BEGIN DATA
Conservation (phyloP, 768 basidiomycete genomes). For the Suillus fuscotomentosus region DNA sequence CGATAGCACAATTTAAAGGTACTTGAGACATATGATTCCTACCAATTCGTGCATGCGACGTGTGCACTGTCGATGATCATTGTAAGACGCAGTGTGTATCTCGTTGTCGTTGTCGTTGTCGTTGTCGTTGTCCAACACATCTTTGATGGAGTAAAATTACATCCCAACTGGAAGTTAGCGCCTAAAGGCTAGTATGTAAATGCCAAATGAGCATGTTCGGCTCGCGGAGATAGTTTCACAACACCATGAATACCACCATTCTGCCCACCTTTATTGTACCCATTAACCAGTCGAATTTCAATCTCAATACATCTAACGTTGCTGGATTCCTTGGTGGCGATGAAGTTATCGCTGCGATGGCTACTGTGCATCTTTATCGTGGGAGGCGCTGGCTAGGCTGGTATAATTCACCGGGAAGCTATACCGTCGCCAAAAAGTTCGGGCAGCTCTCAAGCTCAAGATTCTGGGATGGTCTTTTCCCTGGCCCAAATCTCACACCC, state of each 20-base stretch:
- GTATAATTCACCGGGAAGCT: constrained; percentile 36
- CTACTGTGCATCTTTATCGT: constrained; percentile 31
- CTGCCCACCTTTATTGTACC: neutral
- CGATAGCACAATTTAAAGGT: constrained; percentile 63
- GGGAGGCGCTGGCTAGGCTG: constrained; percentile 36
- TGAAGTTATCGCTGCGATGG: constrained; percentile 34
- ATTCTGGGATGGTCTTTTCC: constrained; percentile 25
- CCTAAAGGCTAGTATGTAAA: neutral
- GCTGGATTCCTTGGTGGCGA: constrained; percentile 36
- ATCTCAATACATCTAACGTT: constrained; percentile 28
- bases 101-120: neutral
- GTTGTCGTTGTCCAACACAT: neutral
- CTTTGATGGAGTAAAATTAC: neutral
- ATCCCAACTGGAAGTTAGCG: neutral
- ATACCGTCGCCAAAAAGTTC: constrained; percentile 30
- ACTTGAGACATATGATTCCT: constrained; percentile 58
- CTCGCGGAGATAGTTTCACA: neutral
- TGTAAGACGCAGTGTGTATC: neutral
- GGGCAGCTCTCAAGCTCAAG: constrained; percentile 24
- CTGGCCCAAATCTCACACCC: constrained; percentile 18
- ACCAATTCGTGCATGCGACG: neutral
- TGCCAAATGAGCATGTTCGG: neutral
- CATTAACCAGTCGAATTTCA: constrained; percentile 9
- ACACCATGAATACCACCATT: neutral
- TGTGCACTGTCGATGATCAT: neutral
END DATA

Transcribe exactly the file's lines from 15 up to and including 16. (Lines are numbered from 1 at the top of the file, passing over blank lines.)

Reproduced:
- ATCCCAACTGGAAGTTAGCG: neutral
- ATACCGTCGCCAAAAAGTTC: constrained; percentile 30